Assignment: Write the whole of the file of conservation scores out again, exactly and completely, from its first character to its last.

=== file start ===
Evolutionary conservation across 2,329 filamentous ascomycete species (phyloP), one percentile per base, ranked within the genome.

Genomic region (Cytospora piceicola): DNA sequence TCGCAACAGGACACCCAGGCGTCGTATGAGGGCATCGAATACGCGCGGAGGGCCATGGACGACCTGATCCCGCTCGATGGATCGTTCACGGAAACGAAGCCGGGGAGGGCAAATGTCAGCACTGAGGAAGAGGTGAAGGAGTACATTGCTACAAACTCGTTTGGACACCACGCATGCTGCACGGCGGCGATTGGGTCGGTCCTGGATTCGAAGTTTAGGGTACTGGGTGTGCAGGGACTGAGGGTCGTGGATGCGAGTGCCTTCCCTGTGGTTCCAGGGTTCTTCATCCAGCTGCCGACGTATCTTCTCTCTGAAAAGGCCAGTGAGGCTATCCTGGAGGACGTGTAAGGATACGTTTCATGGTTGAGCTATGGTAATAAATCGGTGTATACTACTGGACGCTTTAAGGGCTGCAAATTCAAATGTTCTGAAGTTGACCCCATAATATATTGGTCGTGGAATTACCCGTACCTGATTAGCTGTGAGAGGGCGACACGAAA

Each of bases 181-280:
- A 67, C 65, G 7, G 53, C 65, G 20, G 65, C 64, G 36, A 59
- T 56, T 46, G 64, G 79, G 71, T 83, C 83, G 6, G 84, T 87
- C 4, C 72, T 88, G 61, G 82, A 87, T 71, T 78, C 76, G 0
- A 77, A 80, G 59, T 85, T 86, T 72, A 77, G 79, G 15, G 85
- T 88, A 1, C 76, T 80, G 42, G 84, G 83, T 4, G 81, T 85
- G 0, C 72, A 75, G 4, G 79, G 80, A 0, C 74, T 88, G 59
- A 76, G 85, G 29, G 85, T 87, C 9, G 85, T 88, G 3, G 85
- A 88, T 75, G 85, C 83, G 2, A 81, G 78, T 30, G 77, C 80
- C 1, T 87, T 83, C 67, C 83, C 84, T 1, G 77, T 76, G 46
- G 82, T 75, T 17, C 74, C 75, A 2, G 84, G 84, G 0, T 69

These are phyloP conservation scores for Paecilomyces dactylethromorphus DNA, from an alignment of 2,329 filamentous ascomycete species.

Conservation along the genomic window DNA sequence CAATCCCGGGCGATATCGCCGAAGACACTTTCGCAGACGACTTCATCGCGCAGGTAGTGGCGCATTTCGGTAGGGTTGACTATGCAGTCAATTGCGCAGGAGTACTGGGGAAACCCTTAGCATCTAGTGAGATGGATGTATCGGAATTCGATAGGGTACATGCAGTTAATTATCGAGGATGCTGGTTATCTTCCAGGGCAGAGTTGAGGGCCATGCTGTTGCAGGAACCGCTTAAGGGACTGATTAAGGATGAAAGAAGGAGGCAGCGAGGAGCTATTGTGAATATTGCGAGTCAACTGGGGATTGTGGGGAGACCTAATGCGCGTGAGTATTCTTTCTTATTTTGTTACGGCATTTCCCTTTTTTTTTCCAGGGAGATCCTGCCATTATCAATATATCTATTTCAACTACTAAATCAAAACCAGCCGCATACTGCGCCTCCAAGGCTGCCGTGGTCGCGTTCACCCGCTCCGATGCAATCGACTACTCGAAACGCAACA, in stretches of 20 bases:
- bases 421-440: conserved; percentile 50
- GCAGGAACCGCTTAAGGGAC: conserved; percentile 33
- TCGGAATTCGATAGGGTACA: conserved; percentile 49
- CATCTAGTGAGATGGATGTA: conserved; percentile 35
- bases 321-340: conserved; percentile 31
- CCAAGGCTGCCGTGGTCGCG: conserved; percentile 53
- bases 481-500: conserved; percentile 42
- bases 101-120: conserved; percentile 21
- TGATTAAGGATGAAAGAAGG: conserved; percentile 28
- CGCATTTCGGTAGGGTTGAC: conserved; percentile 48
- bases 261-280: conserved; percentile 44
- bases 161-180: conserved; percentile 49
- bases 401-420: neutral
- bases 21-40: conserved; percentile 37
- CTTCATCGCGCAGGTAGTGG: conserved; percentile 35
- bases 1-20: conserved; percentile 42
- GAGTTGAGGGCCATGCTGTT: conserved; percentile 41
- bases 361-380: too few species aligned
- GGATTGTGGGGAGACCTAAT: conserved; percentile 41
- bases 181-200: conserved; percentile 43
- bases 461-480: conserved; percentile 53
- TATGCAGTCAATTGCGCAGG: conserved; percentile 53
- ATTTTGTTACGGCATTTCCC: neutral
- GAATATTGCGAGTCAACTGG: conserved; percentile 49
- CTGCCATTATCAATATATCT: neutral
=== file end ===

Evolutionary conservation across 2,329 filamentous ascomycete species (phyloP), one percentile per base, ranked within the genome.

Genomic region (Cytospora piceicola): DNA sequence TCGCAACAGGACACCCAGGCGTCGTATGAGGGCATCGAATACGCGCGGAGGGCCATGGACGACCTGATCCCGCTCGATGGATCGTTCACGGAAACGAAGCCGGGGAGGGCAAATGTCAGCACTGAGGAAGAGGTGAAGGAGTACATTGCTACAAACTCGTTTGGACACCACGCATGCTGCACGGCGGCGATTGGGTCGGTCCTGGATTCGAAGTTTAGGGTACTGGGTGTGCAGGGACTGAGGGTCGTGGATGCGAGTGCCTTCCCTGTGGTTCCAGGGTTCTTCATCCAGCTGCCGACGTATCTTCTCTCTGAAAAGGCCAGTGAGGCTATCCTGGAGGACGTGTAAGGATACGTTTCATGGTTGAGCTATGGTAATAAATCGGTGTATACTACTGGACGCTTTAAGGGCTGCAAATTCAAATGTTCTGAAGTTGACCCCATAATATATTGGTCGTGGAATTACCCGTACCTGATTAGCTGTGAGAGGGCGACACGAAA

Each of bases 181-280:
- A 67, C 65, G 7, G 53, C 65, G 20, G 65, C 64, G 36, A 59
- T 56, T 46, G 64, G 79, G 71, T 83, C 83, G 6, G 84, T 87
- C 4, C 72, T 88, G 61, G 82, A 87, T 71, T 78, C 76, G 0
- A 77, A 80, G 59, T 85, T 86, T 72, A 77, G 79, G 15, G 85
- T 88, A 1, C 76, T 80, G 42, G 84, G 83, T 4, G 81, T 85
- G 0, C 72, A 75, G 4, G 79, G 80, A 0, C 74, T 88, G 59
- A 76, G 85, G 29, G 85, T 87, C 9, G 85, T 88, G 3, G 85
- A 88, T 75, G 85, C 83, G 2, A 81, G 78, T 30, G 77, C 80
- C 1, T 87, T 83, C 67, C 83, C 84, T 1, G 77, T 76, G 46
- G 82, T 75, T 17, C 74, C 75, A 2, G 84, G 84, G 0, T 69

These are phyloP conservation scores for Paecilomyces dactylethromorphus DNA, from an alignment of 2,329 filamentous ascomycete species.

Conservation along the genomic window DNA sequence CAATCCCGGGCGATATCGCCGAAGACACTTTCGCAGACGACTTCATCGCGCAGGTAGTGGCGCATTTCGGTAGGGTTGACTATGCAGTCAATTGCGCAGGAGTACTGGGGAAACCCTTAGCATCTAGTGAGATGGATGTATCGGAATTCGATAGGGTACATGCAGTTAATTATCGAGGATGCTGGTTATCTTCCAGGGCAGAGTTGAGGGCCATGCTGTTGCAGGAACCGCTTAAGGGACTGATTAAGGATGAAAGAAGGAGGCAGCGAGGAGCTATTGTGAATATTGCGAGTCAACTGGGGATTGTGGGGAGACCTAATGCGCGTGAGTATTCTTTCTTATTTTGTTACGGCATTTCCCTTTTTTTTTCCAGGGAGATCCTGCCATTATCAATATATCTATTTCAACTACTAAATCAAAACCAGCCGCATACTGCGCCTCCAAGGCTGCCGTGGTCGCGTTCACCCGCTCCGATGCAATCGACTACTCGAAACGCAACA, in stretches of 20 bases:
- bases 421-440: conserved; percentile 50
- GCAGGAACCGCTTAAGGGAC: conserved; percentile 33
- TCGGAATTCGATAGGGTACA: conserved; percentile 49
- CATCTAGTGAGATGGATGTA: conserved; percentile 35
- bases 321-340: conserved; percentile 31
- CCAAGGCTGCCGTGGTCGCG: conserved; percentile 53
- bases 481-500: conserved; percentile 42
- bases 101-120: conserved; percentile 21
- TGATTAAGGATGAAAGAAGG: conserved; percentile 28
- CGCATTTCGGTAGGGTTGAC: conserved; percentile 48
- bases 261-280: conserved; percentile 44
- bases 161-180: conserved; percentile 49
- bases 401-420: neutral
- bases 21-40: conserved; percentile 37
- CTTCATCGCGCAGGTAGTGG: conserved; percentile 35
- bases 1-20: conserved; percentile 42
- GAGTTGAGGGCCATGCTGTT: conserved; percentile 41
- bases 361-380: too few species aligned
- GGATTGTGGGGAGACCTAAT: conserved; percentile 41
- bases 181-200: conserved; percentile 43
- bases 461-480: conserved; percentile 53
- TATGCAGTCAATTGCGCAGG: conserved; percentile 53
- ATTTTGTTACGGCATTTCCC: neutral
- GAATATTGCGAGTCAACTGG: conserved; percentile 49
- CTGCCATTATCAATATATCT: neutral